It used to be an oxymoron to mention the words United Kingdom, Internet and
venture capital in the same breath and keep a straight face. There simply
wasn’t any venture capital to mention. That’s changing as the Internet
becomes a global opportunity and the UK begins to marry capital and
creativity into the Internet.
Internet World UK’s finance day sessions on May 14 in London brought
together some great speakers who highlighted the emerging opportunity and
increasingly fertile soil to plant new ideas in the Internet space in the
United Kingdom. Among the soundbytes and summaries:
In the big picture more than 700 million pounds (UK Sterling) was invested
in high technology by venture capitalists in the UK last year. In 1998 we
estimate that number could surpass one billion pounds with perhaps 125
million pounds focused on Internet start ups and seed-stage firms. Many
Internet firms fit this bill because the Internet, especially in Europe, is
itself a startup industry of sorts.
Increased household adoption of the Internet drives the capital flow. For
example, the UK has about 7% of households online, which we think could
easily surpass 11% next year. Compare that to the U.S. market place which
is at about 30% this year and could be more than 35% in 1999.
There doesn’t seem to be any real dominating U.S. Internet effort here,
except perhaps AOL (NYSE:AOL), which many people know of but may or may not
be a subscriber to. All the hoopla over public companies in the U.S. is
noted in the UK but those firms don’t seem to be Main Street or High Street
names or services people in the UK drool over.
Translation from British to American: the opportunity is wide open and just
because a brand works in the States doesn’t mean it works in Europe.
The venture capital landscape in the UK looks for many of the same hot U.S.
areas with professional services, Web-based services, and some etail
starting to make inroads. The big twist is that UK firms looking for
funding must have a clear means of tapping into the more developed and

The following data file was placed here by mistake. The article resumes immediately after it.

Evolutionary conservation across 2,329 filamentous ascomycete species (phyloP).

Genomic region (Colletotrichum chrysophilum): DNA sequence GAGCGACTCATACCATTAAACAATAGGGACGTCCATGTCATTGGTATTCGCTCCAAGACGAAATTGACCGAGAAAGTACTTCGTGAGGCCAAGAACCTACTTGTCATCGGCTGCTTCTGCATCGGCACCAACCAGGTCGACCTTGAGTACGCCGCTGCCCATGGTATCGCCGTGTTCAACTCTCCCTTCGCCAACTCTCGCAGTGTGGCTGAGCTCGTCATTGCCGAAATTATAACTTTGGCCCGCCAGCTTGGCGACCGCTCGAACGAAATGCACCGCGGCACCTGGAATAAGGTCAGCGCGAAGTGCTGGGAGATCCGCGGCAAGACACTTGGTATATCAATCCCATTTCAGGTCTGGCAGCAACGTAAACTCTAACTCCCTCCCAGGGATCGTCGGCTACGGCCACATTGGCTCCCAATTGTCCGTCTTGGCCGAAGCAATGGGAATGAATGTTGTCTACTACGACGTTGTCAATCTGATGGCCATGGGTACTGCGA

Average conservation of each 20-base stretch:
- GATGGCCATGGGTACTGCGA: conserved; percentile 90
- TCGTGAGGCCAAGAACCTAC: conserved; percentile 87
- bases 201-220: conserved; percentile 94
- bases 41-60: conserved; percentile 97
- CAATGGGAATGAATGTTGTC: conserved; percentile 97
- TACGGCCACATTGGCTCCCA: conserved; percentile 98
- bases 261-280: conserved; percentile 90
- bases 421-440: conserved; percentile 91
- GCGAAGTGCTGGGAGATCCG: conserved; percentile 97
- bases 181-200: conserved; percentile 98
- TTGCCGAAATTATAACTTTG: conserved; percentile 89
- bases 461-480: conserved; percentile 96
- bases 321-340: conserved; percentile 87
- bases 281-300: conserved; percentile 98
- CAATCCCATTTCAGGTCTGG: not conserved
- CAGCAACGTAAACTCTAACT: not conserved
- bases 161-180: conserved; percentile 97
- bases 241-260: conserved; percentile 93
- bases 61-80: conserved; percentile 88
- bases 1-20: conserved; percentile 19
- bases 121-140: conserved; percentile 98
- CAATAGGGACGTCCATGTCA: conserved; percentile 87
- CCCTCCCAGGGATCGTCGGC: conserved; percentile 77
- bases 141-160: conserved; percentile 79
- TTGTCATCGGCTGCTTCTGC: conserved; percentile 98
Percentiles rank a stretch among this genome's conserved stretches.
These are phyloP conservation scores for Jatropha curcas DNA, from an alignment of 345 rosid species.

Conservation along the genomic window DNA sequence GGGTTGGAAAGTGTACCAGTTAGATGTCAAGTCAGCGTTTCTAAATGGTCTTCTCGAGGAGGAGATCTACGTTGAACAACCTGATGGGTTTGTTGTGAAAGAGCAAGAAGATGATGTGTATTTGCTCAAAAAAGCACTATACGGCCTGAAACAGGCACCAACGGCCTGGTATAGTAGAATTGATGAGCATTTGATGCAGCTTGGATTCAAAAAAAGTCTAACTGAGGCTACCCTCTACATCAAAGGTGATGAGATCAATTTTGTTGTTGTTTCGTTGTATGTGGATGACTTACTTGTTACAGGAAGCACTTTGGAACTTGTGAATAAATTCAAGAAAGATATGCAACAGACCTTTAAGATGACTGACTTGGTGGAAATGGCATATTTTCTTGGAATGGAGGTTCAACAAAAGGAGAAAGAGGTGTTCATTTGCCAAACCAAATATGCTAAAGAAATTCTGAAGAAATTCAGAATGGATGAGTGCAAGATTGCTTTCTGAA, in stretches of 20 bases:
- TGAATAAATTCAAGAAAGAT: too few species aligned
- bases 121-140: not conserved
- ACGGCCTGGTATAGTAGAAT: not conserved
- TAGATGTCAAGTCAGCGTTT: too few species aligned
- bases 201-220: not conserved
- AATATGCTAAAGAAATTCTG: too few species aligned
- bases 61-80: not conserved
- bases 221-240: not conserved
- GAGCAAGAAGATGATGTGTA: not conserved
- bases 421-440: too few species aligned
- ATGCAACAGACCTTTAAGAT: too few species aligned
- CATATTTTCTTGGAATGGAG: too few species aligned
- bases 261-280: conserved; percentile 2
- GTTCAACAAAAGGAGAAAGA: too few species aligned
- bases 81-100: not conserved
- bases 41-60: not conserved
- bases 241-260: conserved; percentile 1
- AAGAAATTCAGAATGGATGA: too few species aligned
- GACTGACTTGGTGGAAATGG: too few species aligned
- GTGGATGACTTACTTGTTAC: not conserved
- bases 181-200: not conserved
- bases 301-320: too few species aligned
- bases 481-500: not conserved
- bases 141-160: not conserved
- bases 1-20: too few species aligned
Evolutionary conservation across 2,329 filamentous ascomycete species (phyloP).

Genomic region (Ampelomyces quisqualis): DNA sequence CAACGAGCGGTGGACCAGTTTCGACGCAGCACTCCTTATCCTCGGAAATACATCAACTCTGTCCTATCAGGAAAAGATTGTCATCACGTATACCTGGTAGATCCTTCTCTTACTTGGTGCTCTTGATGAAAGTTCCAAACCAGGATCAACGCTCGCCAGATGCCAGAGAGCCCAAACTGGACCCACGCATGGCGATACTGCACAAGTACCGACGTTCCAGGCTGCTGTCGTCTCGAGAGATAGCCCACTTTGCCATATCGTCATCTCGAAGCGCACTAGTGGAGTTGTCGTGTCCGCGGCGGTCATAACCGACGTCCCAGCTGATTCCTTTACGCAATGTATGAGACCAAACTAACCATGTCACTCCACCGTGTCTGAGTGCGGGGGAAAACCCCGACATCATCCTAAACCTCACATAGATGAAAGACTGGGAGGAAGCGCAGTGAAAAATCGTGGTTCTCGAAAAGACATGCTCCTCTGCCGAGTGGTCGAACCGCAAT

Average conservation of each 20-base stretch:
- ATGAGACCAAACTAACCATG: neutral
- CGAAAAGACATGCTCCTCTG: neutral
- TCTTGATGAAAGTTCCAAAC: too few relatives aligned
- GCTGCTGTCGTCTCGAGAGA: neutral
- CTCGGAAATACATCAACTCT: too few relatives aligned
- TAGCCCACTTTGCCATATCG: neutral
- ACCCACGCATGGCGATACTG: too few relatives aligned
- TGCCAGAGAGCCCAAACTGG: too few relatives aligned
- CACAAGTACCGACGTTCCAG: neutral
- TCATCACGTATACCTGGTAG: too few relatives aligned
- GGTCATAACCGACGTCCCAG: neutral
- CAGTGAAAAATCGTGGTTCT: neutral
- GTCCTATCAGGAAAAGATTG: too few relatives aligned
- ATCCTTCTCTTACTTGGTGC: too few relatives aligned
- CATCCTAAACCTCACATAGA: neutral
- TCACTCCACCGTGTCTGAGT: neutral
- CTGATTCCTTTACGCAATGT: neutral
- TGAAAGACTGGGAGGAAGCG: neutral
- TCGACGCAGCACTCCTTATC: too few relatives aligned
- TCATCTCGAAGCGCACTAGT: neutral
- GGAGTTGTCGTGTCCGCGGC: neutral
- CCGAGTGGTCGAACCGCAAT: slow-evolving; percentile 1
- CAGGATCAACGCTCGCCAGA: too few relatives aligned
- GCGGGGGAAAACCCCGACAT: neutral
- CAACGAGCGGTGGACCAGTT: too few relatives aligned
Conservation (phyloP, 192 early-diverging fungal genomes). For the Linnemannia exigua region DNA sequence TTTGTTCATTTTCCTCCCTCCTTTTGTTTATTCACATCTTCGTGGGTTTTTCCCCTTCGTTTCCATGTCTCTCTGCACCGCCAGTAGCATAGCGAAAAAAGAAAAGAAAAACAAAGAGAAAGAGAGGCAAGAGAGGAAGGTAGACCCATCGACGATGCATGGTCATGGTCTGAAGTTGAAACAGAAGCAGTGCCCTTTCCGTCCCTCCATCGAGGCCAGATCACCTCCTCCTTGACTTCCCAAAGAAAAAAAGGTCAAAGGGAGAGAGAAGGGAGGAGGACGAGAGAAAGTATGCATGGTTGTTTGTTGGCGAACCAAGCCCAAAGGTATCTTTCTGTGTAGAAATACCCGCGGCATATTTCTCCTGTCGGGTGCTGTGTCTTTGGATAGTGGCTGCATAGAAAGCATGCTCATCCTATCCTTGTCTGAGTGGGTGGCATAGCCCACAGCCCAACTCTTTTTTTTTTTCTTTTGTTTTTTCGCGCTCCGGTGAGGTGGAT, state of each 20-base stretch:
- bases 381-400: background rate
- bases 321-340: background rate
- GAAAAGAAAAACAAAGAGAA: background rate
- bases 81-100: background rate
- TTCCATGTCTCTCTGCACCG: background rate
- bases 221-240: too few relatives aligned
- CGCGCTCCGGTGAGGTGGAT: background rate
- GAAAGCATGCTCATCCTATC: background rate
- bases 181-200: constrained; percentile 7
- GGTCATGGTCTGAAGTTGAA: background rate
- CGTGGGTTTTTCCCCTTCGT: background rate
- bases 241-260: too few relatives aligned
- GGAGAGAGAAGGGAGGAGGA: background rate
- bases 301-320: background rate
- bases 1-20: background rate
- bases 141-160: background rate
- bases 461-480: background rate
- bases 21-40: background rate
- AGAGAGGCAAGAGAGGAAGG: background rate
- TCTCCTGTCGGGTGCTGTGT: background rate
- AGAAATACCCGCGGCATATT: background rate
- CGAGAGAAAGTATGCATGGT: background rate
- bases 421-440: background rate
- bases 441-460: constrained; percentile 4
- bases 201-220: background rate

lucrative U.S. Internet user base, which we estimate is about 50 million.
In other words, for those UK firms currently engaged in commerce, the
market for their goods and services lies across the ocean with Americans
who want to buy British via the Web–expatriates who long for “real” tea or
some other item not easily found Stateside.
Web-based or Web-enabled back-office, accounting, and consulting are also
hot areas in the UK, although to varying degrees with the venture
community. Entertainment, community, and communications don’t seem to be
current investment windows here but may emerge in 1999 and 2000 as the
Internet usage grows and telecom rates drop.
Other tidbits worth noting: cultural differences and socio-economic factors
often get overlooked as U.S.-led efforts try to establish beach heads in
the UK and Europe with thinly clad U.S. versions of their services posing
as “national” or “regional” when in truth they are little more than that in
name only. The real legwork has yet to be done here by U.S. firms.
>From the simple choice of a word to the spelling of it, context and
presentation all must adhere to regional ways of relating to be successful
in our view. This is like trying to sell The Los Angeles Times as
the London Times by simply changing the mast head and a few
headlines. The content must be familiar to its audience or there is no real
communication, just Web links.
Several factors remain that impede a Silicon Valley venture capital-like
experience from erupting in the UK: High telecom costs that prevent rapid
use adoption; investor focus on reaching profit quickly rather than
investing in “brand” or potential; unfamiliarity by investors with
technology; size of the investment tends to be under 1 million pounds;
investors don’t often think globally; and the lack of an established exit
pipeline via public market or private sale as well-oiled as it is in the U.S.
There are inklings of possible greatness in the UK venture-meets-Internet
landscape. But more of a financial industry awareness of the opportunity
At least the words United Kingdom, venture capital, and Internet are all
now being mentioned in the same breath. Real capital is being deployed,
something unheard of little more than a year ago. Next year we expect that
chatter will be louder.